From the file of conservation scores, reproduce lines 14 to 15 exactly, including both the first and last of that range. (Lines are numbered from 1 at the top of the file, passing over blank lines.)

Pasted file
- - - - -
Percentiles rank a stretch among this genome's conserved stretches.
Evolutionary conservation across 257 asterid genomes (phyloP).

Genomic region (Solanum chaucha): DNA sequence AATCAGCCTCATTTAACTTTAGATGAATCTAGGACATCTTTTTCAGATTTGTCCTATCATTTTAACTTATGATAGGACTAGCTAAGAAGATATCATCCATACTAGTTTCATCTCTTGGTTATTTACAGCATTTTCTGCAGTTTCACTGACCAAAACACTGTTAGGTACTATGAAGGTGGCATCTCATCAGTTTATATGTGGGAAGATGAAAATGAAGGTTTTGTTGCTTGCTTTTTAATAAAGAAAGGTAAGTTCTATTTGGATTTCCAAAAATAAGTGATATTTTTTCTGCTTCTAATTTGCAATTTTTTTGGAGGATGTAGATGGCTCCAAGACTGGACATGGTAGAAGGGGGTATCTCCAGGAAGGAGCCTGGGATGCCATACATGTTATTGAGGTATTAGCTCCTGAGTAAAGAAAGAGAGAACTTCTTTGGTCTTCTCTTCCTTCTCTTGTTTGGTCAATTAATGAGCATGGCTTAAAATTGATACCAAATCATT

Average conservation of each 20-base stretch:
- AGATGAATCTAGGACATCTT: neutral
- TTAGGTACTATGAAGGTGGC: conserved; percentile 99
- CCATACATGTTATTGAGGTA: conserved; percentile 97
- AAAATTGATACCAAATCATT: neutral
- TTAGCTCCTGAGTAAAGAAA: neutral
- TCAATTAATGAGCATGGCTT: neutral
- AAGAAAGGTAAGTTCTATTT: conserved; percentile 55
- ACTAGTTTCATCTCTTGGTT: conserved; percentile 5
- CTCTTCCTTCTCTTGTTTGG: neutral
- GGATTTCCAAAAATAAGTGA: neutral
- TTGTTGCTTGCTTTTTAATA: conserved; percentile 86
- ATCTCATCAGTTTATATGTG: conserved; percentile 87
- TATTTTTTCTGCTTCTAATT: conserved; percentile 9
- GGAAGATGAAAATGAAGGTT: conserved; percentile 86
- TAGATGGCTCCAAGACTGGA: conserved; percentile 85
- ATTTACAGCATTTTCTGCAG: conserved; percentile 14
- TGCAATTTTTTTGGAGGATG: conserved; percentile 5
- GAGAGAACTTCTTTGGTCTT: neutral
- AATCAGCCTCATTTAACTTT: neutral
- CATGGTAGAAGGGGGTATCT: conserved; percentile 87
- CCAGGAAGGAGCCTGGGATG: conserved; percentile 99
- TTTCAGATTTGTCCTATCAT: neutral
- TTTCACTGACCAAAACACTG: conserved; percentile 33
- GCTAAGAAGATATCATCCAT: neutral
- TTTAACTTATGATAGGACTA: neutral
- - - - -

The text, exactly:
- GGATTTCCAAAAATAAGTGA: neutral
- TTGTTGCTTGCTTTTTAATA: conserved; percentile 86